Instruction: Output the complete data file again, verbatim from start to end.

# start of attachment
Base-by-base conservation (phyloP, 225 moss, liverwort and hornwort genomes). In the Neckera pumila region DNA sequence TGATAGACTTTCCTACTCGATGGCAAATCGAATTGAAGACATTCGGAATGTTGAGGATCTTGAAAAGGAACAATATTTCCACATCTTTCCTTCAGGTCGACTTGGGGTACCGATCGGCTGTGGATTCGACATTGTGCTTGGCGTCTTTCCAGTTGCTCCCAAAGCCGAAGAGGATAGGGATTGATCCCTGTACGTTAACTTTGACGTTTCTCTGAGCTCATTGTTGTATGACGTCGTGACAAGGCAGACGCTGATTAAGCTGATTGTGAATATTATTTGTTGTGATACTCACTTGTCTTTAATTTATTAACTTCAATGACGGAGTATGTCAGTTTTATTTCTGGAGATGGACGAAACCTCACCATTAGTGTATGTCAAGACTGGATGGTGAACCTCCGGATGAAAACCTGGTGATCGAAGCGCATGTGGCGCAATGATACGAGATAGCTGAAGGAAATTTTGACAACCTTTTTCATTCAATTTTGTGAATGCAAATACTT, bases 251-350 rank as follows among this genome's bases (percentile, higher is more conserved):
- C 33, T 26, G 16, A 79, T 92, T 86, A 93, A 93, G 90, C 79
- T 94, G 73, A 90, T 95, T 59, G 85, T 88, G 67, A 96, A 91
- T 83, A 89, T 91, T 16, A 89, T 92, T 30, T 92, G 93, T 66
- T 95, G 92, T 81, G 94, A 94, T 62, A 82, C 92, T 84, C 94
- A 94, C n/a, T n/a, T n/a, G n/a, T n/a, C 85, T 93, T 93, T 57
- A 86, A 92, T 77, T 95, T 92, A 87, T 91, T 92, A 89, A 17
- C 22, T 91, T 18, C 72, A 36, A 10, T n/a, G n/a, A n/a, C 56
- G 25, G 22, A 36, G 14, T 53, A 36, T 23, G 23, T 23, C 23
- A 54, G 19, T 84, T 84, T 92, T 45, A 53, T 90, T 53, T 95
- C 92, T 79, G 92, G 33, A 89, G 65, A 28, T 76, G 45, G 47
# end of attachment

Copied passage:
Base-by-base conservation (phyloP, 225 moss, liverwort and hornwort genomes). In the Neckera pumila region DNA sequence TGATAGACTTTCCTACTCGATGGCAAATCGAATTGAAGACATTCGGAATGTTGAGGATCTTGAAAAGGAACAATATTTCCACATCTTTCCTTCAGGTCGACTTGGGGTACCGATCGGCTGTGGATTCGACATTGTGCTTGGCGTCTTTCCAGTTGCTCCCAAAGCCGAAGAGGATAGGGATTGATCCCTGTACGTTAACTTTGACGTTTCTCTGAGCTCATTGTTGTATGACGTCGTGACAAGGCAGACGCTGATTAAGCTGATTGTGAATATTATTTGTTGTGATACTCACTTGTCTTTAATTTATTAACTTCAATGACGGAGTATGTCAGTTTTATTTCTGGAGATGGACGAAACCTCACCATTAGTGTATGTCAAGACTGGATGGTGAACCTCCGGATGAAAACCTGGTGATCGAAGCGCATGTGGCGCAATGATACGAGATAGCTGAAGGAAATTTTGACAACCTTTTTCATTCAATTTTGTGAATGCAAATACTT, bases 251-350 rank as follows among this genome's bases (percentile, higher is more conserved):
- C 33, T 26, G 16, A 79, T 92, T 86, A 93, A 93, G 90, C 79
- T 94, G 73, A 90, T 95, T 59, G 85, T 88, G 67, A 96, A 91
- T 83, A 89, T 91, T 16, A 89, T 92, T 30, T 92, G 93, T 66
- T 95, G 92, T 81, G 94, A 94, T 62, A 82, C 92, T 84, C 94
- A 94, C n/a, T n/a, T n/a, G n/a, T n/a, C 85, T 93, T 93, T 57
- A 86, A 92, T 77, T 95, T 92, A 87, T 91, T 92, A 89, A 17
- C 22, T 91, T 18, C 72, A 36, A 10, T n/a, G n/a, A n/a, C 56
- G 25, G 22, A 36, G 14, T 53, A 36, T 23, G 23, T 23, C 23
- A 54, G 19, T 84, T 84, T 92, T 45, A 53, T 90, T 53, T 95
- C 92, T 79, G 92, G 33, A 89, G 65, A 28, T 76, G 45, G 47